Water

Opening the Door to Alternative Stormwater Compliance

  February 1, 2018      Jeremy Sokulsky   Chad Praul  



Keeping our streams and coastal areas clean and healthy is a critical task for urban stormwater managers. This is complicated by the need to address runoff and pollutants from both public and private lands. Cities and counties often engage private developers in the solution by requiring post-construction management of runoff from new development and redevelopment sites.

While on-site stormwater management has led to improved water quality in recent years, site constraints can limit the potential for properties to meet these requirements. To enable greater development flexibility, Alternative Compliance Programs allow stormwater requirements to be met offsite. These programs can benefit communities by creating watershed projects that provide value to neighborhoods, such as rain gardens or recessed parks, in addition to improved water quality.

Inspiring Private Investment

Not only do Alternative Compliance Programs introduce options for developers, they open the door for new parties to engage in producing water quality outcomes.

Take for example the Stormwater Retention Credit (SRC) Trading Program in Washington, DC, which allows developers to meet up to 50 percent of their post-construction runoff requirement offsite. New development sites are required to retain the 90th percentile storm volume, while sites undergoing substantial redevelopment must retain the 80th percentile storm volume. These translate into gallons of required retention each year.

Not all development sites are created equal – some sites may retain less than their required amount, while other sites can retain more. Thus, a market is born. Developers facing a deficit (buyers) can negotiate with other developers (sellers) to purchase some of their excess SRCs. The diagram below illustrates an example transaction, facilitating alternative compliance between two sites. Credits can also be generated by improving retention capacity on sites with existing development.

The Credit Buyer identifies the deficit in its initial Stormwater Management Plan, which is submitted and reviewed by Department of Energy and Environment engineers. During construction, the buyer reviews a public SRC for Sale report in the District’s Stormwater Database to find a seller and negotiate a transaction.

To date the SRC Program has enabled 26 transactions of 157,000 SRCs for $315,000 (real-time results are available here). The District Government is launching an $11.5 million program to purchase SRCs, creating a price floor for credits and stimulating additional private investment in SRC-generating projects. In addition, several privately-funded organizations are actively searching for project sites to generate SRCs to sell into the market.

See our presentation to learn more about how the SRC program enables post-construction alternative compliance.

Expanding Partnerships and Performance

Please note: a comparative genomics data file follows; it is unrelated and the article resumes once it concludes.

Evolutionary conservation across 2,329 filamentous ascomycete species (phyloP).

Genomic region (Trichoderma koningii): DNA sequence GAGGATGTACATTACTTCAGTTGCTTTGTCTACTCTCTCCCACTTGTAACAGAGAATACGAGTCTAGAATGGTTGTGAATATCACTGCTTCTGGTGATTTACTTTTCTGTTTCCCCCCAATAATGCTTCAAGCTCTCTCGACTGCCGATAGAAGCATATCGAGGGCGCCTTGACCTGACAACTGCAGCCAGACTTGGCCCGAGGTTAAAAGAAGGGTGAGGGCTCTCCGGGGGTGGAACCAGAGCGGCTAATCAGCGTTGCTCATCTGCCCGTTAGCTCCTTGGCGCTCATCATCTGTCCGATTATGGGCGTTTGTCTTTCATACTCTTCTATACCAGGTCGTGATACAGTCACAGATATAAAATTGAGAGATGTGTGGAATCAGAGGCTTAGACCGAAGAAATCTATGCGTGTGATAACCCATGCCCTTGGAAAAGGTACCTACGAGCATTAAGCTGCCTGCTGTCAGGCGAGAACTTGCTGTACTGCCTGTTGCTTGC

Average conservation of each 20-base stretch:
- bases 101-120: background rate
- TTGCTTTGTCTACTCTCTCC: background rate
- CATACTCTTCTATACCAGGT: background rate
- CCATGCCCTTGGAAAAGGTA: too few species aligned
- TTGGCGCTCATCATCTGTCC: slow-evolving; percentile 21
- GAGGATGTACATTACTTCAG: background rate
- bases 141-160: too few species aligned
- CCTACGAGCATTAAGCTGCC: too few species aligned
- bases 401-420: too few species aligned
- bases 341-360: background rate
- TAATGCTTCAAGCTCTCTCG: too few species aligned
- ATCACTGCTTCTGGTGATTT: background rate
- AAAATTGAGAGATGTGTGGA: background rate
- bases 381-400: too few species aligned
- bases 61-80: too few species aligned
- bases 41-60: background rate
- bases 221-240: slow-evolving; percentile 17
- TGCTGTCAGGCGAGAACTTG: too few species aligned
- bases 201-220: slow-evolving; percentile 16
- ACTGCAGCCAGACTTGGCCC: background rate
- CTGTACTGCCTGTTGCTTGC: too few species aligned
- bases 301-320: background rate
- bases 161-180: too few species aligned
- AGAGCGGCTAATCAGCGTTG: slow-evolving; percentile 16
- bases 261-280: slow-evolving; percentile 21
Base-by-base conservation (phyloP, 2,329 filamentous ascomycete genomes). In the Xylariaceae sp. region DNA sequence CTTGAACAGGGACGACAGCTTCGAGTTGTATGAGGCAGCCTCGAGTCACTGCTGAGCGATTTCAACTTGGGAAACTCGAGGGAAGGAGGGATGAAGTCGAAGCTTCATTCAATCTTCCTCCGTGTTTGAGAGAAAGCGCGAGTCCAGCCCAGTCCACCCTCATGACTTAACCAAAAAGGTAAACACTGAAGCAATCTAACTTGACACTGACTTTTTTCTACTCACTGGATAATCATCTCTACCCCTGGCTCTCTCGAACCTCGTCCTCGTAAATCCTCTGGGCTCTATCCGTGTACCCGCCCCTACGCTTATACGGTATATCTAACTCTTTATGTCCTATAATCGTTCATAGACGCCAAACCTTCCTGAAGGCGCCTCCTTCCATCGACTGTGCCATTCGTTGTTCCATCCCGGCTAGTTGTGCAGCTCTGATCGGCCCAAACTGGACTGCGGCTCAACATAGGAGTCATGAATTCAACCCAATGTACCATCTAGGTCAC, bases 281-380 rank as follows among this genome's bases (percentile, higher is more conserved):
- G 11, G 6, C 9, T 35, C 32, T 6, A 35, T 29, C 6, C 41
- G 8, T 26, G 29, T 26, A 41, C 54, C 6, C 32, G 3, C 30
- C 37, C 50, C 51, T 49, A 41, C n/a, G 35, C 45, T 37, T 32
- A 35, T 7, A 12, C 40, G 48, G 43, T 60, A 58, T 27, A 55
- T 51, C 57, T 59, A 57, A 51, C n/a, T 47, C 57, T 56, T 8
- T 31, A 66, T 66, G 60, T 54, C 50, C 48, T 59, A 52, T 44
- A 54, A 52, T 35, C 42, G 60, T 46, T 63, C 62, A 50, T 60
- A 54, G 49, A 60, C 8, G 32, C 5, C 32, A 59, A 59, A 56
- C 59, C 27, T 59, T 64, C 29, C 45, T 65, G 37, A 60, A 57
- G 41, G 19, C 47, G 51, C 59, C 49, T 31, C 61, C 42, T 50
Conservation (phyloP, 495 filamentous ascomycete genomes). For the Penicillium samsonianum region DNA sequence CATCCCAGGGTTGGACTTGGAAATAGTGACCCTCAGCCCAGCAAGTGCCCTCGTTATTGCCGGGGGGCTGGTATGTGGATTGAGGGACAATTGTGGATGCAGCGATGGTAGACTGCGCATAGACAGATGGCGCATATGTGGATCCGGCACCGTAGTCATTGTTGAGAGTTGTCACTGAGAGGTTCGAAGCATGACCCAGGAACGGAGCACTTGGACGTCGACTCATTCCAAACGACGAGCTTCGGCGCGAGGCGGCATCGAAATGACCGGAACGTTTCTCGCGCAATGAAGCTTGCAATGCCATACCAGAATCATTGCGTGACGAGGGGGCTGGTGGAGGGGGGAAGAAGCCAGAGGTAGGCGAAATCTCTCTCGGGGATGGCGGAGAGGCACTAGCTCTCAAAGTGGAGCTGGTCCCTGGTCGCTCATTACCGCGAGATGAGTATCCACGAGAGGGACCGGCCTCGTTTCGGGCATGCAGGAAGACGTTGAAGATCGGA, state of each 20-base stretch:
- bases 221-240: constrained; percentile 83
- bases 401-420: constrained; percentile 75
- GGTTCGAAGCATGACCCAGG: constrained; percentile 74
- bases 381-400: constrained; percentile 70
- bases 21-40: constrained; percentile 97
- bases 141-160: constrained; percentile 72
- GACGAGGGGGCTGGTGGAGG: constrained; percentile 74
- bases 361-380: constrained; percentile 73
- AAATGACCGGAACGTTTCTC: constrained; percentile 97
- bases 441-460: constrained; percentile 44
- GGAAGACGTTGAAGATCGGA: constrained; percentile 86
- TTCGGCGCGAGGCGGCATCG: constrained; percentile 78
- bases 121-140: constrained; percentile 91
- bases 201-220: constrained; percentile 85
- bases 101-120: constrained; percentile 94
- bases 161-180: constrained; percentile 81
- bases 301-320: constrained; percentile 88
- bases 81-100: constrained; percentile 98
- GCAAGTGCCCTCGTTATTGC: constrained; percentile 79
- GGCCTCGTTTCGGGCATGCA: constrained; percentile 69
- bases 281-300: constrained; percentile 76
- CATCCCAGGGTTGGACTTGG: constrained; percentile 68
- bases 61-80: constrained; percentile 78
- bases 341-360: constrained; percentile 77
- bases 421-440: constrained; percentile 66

When used effectively, alternative compliance can lead to new and exciting opportunities for municipal stormwater programs to:

Gain private and public support. Providing the option for off-site flexibility can lessen resistance to the adoption of rigorous post-construction requirements. When development projects improve water quality and community well-being they contribute to sustainability goals and garner public support.

Attract private investment. In a market setting, private firms can directly engage in developing water quality credits – for instance working with private landowners who may not be willing to work with a government entity directly. This creates cost-effective opportunities that would not be available to the stormwater program directly.

Enhance performance of publicly funded projects. The credits used to measure stormwater requirements can be defined for public works projects as well, thus demonstrating the value of multi-benefit projects that deliver water quality, recreational, and community sustainability benefits. Coupled with pay for performance contracts, stormwater managers can cost-effectively purchase credits from private parties with limited or no risk.

Environmental Incentives is supporting communities in the Western and Mid-Atlantic Regions to develop performance-based compliance programs to improve water quality and habitat. We aspire to make it easy for any city, county or region to design and implement programs that engage private parties in creating water quality solutions and enhancing community sustainability.

About the Authors

Evan Branosky developed water quality markets for the World Resources Institute before implementing and managing the Stormwater Retention Credit Trading Program as a DOEE staff person. He is now a Senior Associate with Environmental Incentives where he is helping to expand the use of Alternative Compliance Programs for stormwater programs. Jeremy Sokulsky and Chad Praul have pioneered performance-driven stormwater programs and are enabling clients to achieve water quality goals at a fraction of the initial estimated costs by employing our Stormwater Funding and Strategy Portfolio.

Share this story